Thursday, June 16, 2011

Mikonos Zorba Dance

quick sketch  for ready to sail

Mikonos today with its' tourist hotels bears little resemblance to the old Mikonos of the late fifties early sixties. A time when the Greek Islands were seen as a paradise on earth, a place of escape from the ongoing crises of the cold war. Greeks in general felt that with the bloody civil war behind them things were looking up. Kazantzakis had just published his novel "Zorba the Greek", and the sixties generation were to take his approach to heart. Greek rebeticia music had hit the airways with its' sense of zest for life .quite infectious. For those of my readers who know nothing of this music and its individual beat it originated in Asia Minor where entertainer sung and played the music in the hashish dens and brothels of Smyrna's nightclubs. If you still have never read Kazantzakis let me recommend him, he is by far the major Greek writer of the 20th cent.

Standard accommodation then was the little whitewash cottage with hand woven rugs scattered on the floor or sometimes used as wall hangings. You often had to fetch water from a well in the courtyard , while the toilet facilities were at best primitive. Heather and I after spending a day in the port decided to walk across the sand dunes to a little cafe over on a beach a short distance away. This proved to be a real hideaway ,built right on the beach with a basic awning for shade over the outside tables. During our walk we pasted a fisherman pounding an octopus on the rocks, little did we realise that was dinner. We watch him for a while tenderising the meal which with cheap wine would make a wonderful repast.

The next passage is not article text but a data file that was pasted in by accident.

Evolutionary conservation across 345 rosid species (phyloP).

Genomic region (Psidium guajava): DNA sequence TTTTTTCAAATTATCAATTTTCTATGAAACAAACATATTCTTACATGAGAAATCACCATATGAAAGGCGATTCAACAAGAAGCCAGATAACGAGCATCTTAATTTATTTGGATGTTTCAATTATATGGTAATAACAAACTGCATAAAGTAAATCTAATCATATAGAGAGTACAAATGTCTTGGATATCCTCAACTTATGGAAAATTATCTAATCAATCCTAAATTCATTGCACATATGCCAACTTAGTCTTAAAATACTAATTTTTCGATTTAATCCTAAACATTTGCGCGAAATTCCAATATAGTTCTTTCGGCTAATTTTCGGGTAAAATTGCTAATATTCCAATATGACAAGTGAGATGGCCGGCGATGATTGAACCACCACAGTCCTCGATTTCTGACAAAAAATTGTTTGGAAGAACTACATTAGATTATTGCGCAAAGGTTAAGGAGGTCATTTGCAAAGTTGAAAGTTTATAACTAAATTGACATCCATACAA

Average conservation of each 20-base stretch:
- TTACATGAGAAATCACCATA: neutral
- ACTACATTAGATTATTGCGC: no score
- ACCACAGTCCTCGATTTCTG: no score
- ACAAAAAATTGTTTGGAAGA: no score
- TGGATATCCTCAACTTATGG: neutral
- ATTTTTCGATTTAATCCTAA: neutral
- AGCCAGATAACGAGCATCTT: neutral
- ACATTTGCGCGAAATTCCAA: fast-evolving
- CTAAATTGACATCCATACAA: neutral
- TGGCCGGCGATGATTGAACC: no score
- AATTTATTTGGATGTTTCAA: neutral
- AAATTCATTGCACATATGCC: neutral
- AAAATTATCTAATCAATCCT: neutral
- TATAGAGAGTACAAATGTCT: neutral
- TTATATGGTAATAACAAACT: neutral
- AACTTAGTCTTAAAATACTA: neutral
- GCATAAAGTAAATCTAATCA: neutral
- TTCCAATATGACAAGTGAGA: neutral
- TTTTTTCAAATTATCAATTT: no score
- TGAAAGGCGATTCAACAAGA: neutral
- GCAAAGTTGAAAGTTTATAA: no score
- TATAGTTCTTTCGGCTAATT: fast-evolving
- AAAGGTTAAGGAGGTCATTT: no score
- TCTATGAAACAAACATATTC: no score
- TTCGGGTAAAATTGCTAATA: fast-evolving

During the meal a small band of musicians played traditional folk music while we sat back to enjoy the evening entertainment. To our surprise our fisherman suddenly appeared and started to dance, then the band played the Zorba dance and our dancer moved over to a table and while still dancing to the beat, bent his knees ,back straight and took hold of a dinner table between his teeth. Keeping a table leg in front of his chest , still laden with plates, he stood up hands above his head and proceeded to dance around the cafe. The customers went wild with excitement, it was as if Zorba himself had appeared Poseidon like out of the sea. Incredibly he did not tire, but kept a vice like grip on the table with his teeth for what seemed an eternity. The electricity and energy filled everyone, the dance seemed to continue for every and a day. It was one of those moments that even today fifty years later seems as vivid and as wonderful as though it was yesterday.

quick sketch for fishing boats on the beach

Tuesday, June 14, 2011

Shore Leave

Whenever a ship returned to it's home port the crew would sign off and new crews employed, sometimes the existing crew would be reengaged but not always. As a ordinary seaman  I often found myself out of work for several weeks, sometimes months. The marinetime employment centre was located in a shed under the Sydney  Harbour Bridge at the time and we would be required to attend each morning at 9am. We would line up for any job on offer for which we were qualified, while the first mate of what ever ship requiring men would walk up and down several times deciding on  who he liked the look of. The only thing we were not required to do was open our mouths so he could check our teeth! The whole process was very 19th cent. You might say seamen were not held in very high regard.